Unfortunately there isn't any built-in support to help with subcategory
relationships. You have to be careful to maintain the subcategory tables to
make sure you don't end up missing the child row. You can use cascading
deletes on the relationship to prevent orphaned child rows. With Access'
default approach to editing forms based on queries, you can use a
StudentFull query that joins Person and Student and a TeacherFull query that
joins Person and Teacher as form record sources. I seem to remember that
Access then does a pretty good job of creating the subcategory rows, as long
as you ensure some data is entered.

In this particular case, it seems to me that it might be easiest to have
separate Student and Teacher tables. It's rare that a student becomes a
teacher. Furthermore, I don't think you would ever care to match student and
teacher data even if they were the same person. Logically, there isn't any
overlap, so I don't see a data redundancy issue.

If you only store a single address for each person, I would put the address
fields in the Student and Teacher tables rather than in a child table. If
you store multiple addresses for both students and teachers, or have any
other child tables that apply to both types, that would probably change my
recommendation to the subcategory approach.
 
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L

Lars Brownies

Thanks for the additions, John, Paul,

In the real life case I need to store more addresses per person and have
more child tables for both entities, so I'd have to go for the subcategory
approach.

Lars
 
L

Lars Brownies

An additional question. With the subcategory approach (with tblPeople and
tblStudent) should I give the student table it's unique student ID number
and link the specific student child tables to that student ID number? Or
should I link everything to the people ID_number and forget about a specific
student ID number? I guess the first option would be better since it
prevents users from (accidentally) entering student type of info for a
teacher.

Lars
 
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L

Lars Brownies

Thanks! I think I understand :).

By
"When it comes to other tables which are related to the people, for those
which have a relationship to both students and teachers, an enforced
relationship with teachers should be created"

didn't you mean
"...an enforced relationship with *people* should be created"

If so, than I know I understand :)

Lars


KenSheridan via AccessMonster.com said:
When modelling a Type/Sub-type (aka Class/Sub-class) relationship the
primary
key of each is the same, in this case PersonID for the tables People,
Students and Teachers. You can of course call the keys of Teachers and
Students TeacherID and StudentID if you prefer, but my own preference is
wherever possible to use the same name for each. The primary keys of the
latter two are also foreign keys referencing the primary key of people;
this
is what creates the one-to-one relationship type. Bear in mind, however,
that the relationship type is nevertheless directional from the Type to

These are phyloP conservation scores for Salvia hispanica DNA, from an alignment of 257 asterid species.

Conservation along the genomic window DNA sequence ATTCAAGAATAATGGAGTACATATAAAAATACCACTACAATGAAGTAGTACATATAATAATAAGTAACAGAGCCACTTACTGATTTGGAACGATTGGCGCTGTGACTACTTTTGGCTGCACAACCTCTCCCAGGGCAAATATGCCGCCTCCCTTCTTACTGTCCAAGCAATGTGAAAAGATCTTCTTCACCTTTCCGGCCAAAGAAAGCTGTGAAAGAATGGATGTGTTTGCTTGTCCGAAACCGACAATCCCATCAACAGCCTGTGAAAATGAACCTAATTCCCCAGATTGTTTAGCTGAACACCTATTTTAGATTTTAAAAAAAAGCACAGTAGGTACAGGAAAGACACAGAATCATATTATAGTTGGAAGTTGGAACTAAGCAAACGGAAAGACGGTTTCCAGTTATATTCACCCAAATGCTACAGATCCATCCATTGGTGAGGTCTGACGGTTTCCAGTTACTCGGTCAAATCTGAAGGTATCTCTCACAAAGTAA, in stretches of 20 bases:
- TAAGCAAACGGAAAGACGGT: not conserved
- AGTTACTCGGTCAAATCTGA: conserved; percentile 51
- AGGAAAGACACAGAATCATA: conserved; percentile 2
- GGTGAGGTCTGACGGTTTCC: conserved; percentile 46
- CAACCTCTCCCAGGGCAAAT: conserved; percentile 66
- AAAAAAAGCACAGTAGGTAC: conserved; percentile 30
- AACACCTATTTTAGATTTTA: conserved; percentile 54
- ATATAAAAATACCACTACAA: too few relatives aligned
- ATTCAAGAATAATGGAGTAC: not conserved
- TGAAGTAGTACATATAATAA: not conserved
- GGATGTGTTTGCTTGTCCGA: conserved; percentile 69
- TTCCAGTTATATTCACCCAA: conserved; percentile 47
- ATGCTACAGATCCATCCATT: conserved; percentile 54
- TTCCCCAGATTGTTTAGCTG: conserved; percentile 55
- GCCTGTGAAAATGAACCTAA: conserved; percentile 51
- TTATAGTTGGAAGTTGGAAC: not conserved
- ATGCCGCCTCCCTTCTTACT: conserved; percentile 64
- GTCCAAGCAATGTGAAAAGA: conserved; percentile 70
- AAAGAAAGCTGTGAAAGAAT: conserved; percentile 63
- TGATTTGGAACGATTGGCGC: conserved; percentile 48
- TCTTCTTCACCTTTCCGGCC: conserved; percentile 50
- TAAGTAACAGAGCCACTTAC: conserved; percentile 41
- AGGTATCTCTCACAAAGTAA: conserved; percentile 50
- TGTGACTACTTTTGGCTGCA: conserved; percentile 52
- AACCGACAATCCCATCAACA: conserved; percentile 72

the
Sub-type, so by enforcing referential integrity a row can only be inserted
into a table modelling a sub-type if a referenced row already exits in the
table modelling the (super) type. While the key of People can be an
autonumber, those of Students and Teachers cannot of course.

What characterizes a Type/Sub-Type model is that every sub-type shares the
attributes (and thus columns) of the (super) type, i.e. those which are
common to all such as people's names, but each sub type does not share any
attributes which are specific to other sub-types. An entity (person in
this
case) can of course be an entity of more than one sub-type. My own wife
is a
college lecturer, but she has to my knowledge also simultaneously enrolled
as
a student on at least one course at her own college.

When it comes to other tables which are related to the people, for those
which have a relationship to both students and teachers, an enforced
relationship with teachers should be created, while for those which relate
specifically to teachers or students an enforced relationship with either
Teachers or Students should be created. A CoursesTaught table would thus
be
related to Teachers and Courses, modelling a many-to-many relationship
between Teachers and Courses; a CoursesTaken would thus be related to
Students and Courses, modelling a many-to-many relationship between
Students
and Courses. In passing I'll point out that things do get a little more
complex here as if teacher A teaches course B, and student C takes course
B,
this might not necessarily mean that student C is taught by teacher A as
more
than one teacher might teach that course. There are ways around this by
normalizing to a more advanced level, but I think it would perhaps only
confuse matters to explore that avenue at present. We can always come
back
to it later if necessary.

With this model, attribute values relevant only to a teacher or a student
can
only be entered for a person who is a member of the relevant sub-type, and
data can only be entered in related tables where appropriate to the
sub-type
of which the person is a member, a teacher cannot be enrolled as a student
in
the CoursesTaken table for instance unless, as with my wife, they are also
represented in the Students table, which I think answers your last point
about accidental entry of inappropriate data.

Ken Sheridan
Stafford, England

Lars said:
An additional question. With the subcategory approach (with tblPeople and
tblStudent) should I give the student table it's unique student ID number
and link the specific student child tables to that student ID number? Or
should I link everything to the people ID_number and forget about a
specific
student ID number? I guess the first option would be better since it
prevents users from (accidentally) entering student type of info for a
teacher.

Lars
This makes me assume that I need a central Person table, like you
described.
[quoted text clipped - 57 lines]
have any other child tables that apply to both types, that would
probably
change my recommendation to the subcategory approach.